The well from which The Beatles drew their inspiration had constantly fluctuating levels and different mineral content at almost every single draw. The band, and their principal songwriters, the skilled and talented John Lennon and Paul McCartney, made their names by turning pop music into something self-reflective, personal and vulnerable—it was a very modern way of working.
However, that didn’t stop the band from being inspired by the past. While nicking Chuck Berry riffs was somewhat commonplace, one song from the band’s album Abbey Road was inspired by something a little grander, like the greatest composer of all time, the inimitable Ludwig Van Beethoven.
“I’ve just written a song called ‘Because.’ Yoko was playing some classical bit, and I said ‘Play that backwards,’ and we had a tune. We’ll probably write a lot more in the future,” retold John Lennon in 1969 as he looked ahead to the release of his new song.
Beethoven inspired Lennon after listening to him with his wife Yoko Ono as she played Beethoven’s ‘Moonlight Sonata’, and the Beatle became overawed by the sound. It was enough to send him on his way writing the Abbey Road song, ‘Because’. The track remains a vital part of their catalogue to this day.
The track was the final song recorded for The Beatles 1969 album, one of the final recording moments, and sees Lennon not only take inspiration from the past in the form of legendary composer Beethoven but also this little known band called The Beatles, as the singer suggested a three-part harmony, a la Beatles of old, may be the most fitting way to accent the track. But, let’s get back to the inspiration.
As well as being an avant-garde artistic agitator, the kind only a few rockers can match, Yoko Ono was also a classically trained pianist. As Lennon lay back in their home, drifting between thoughts, Ono sat down at the piano and played Beethoven’s Piano Sonata No. 14 in C-sharp minor, Op. 27, No. 2 – the Moonlight Sonata. It sparked something in Lennon.
“Yoko was playing Moonlight Sonata on the piano. She was classically trained. I said, ‘Can you play those chords backwards?’ and wrote ‘Because’ around them,” remembered Lennon when speaking with David Sheff. Musically, the song isn’t an identical representation but the similarities are hard to ignore. “The lyrics speak for themselves; they’re clear. No bullshit. No imagery, no obscure references.”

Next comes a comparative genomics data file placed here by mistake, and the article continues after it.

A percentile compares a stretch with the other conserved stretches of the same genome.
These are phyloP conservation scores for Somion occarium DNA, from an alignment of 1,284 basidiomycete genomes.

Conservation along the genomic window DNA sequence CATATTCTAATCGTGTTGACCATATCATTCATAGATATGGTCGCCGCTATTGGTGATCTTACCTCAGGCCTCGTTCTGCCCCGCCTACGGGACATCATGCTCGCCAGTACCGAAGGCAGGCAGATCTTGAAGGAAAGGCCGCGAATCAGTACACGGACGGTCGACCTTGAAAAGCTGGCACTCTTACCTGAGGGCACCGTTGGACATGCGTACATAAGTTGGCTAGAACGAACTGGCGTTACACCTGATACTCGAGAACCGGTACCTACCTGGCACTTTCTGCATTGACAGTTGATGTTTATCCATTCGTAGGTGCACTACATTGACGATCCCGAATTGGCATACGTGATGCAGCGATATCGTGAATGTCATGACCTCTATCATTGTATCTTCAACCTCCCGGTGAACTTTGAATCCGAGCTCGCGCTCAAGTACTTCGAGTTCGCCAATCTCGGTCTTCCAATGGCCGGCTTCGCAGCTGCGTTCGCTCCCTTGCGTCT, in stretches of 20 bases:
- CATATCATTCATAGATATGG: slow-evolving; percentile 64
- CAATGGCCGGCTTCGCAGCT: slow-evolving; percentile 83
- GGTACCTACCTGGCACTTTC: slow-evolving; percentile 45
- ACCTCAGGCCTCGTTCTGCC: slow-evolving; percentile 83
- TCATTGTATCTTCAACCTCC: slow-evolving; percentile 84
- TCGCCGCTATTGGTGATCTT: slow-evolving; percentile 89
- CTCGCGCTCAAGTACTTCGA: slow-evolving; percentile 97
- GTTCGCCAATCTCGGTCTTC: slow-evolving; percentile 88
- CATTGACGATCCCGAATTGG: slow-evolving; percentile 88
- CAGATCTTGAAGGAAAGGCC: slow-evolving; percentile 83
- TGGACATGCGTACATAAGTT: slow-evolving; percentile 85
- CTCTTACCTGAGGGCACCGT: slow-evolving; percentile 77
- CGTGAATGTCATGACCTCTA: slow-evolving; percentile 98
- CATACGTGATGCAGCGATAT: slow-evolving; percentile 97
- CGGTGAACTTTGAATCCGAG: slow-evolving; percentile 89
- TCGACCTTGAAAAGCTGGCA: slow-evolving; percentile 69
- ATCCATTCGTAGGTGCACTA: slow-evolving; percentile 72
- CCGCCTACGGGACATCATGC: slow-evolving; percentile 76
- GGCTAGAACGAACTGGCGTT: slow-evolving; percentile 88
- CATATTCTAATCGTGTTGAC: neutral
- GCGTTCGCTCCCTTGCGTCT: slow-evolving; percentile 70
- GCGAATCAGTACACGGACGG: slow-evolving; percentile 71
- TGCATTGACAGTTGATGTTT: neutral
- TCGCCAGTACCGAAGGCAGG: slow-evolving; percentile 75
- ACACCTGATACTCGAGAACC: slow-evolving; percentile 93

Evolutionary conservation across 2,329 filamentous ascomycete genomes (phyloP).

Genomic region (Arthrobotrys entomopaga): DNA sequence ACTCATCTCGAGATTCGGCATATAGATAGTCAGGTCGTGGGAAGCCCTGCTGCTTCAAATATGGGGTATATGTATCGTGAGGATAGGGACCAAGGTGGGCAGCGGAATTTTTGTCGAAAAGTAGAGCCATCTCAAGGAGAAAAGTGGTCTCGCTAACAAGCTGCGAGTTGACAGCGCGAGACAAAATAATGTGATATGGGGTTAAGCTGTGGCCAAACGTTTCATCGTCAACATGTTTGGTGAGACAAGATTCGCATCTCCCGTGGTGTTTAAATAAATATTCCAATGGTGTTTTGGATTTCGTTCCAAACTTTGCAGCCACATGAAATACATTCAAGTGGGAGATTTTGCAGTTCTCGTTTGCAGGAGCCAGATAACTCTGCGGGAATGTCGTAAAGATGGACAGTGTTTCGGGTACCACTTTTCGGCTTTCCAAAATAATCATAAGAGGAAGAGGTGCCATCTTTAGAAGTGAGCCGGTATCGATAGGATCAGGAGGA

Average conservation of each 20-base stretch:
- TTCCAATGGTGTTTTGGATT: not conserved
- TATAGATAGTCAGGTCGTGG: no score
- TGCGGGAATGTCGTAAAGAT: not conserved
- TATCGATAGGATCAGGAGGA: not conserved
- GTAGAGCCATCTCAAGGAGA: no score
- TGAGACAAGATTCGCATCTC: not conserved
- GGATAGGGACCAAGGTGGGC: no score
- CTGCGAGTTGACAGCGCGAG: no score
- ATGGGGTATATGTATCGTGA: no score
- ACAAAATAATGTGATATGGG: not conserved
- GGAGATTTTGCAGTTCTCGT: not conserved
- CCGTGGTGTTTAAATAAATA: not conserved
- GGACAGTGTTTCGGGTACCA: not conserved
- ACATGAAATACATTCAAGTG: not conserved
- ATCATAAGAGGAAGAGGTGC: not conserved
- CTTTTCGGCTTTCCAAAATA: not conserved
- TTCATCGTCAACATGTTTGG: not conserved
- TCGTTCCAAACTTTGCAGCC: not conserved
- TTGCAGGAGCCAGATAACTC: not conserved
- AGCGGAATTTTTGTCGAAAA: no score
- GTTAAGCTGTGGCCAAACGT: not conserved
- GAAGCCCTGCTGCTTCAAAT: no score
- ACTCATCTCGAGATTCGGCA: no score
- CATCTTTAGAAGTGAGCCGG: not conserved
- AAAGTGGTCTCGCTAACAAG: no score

“John wrote this tune,” tells George Harrison as part of a press requirement around the release of the album. “The backing is a bit like Beethoven. And three-part harmony right throughout. Paul usually writes the sweeter tunes, and John writes the, sort of, more the rave-up things, or the freakier things. But John’s getting to where he doesn’t want to. He just wants to write twelve-bars.”
However, for Harrison, Lennon would be missing a trick if he only focused on such complex songs, “You can’t deny it, I think this is possibly my favourite one on the album. The lyrics are so simple. The harmony was pretty difficult to sing. We had to really learn it. But I think that’s one of the tunes that will impress most people. It’s really good.”
The three-part harmony may feel extra luscious to those with keen ears because the band not only recorded their own three-part piece but also overdubbed it twice, equating to nine voices on the song, making it a strong sonic output. It’s made for one of the more interesting isolated vocals we’ve heard and can be found on Anthology 3.
Though Ringo’s only job on the song was to keep time for George Martin and John Lennon as they tried to marry up guitar and harpsichord, the song remains a lasting image of a band like no other. It wouldn’t take long for the band to split after Abbey Road and the fact that ‘Because’ is the last song they recorded for the album makes it all the more weighty in sentiment.
Arguably, ‘Because’ is the final moment The Beatles were really working in sync. Below listen to that track and see if you can hear the Beethoven sequence and the nine voices on the harmonies. It works as a reminder for how great this band truly were.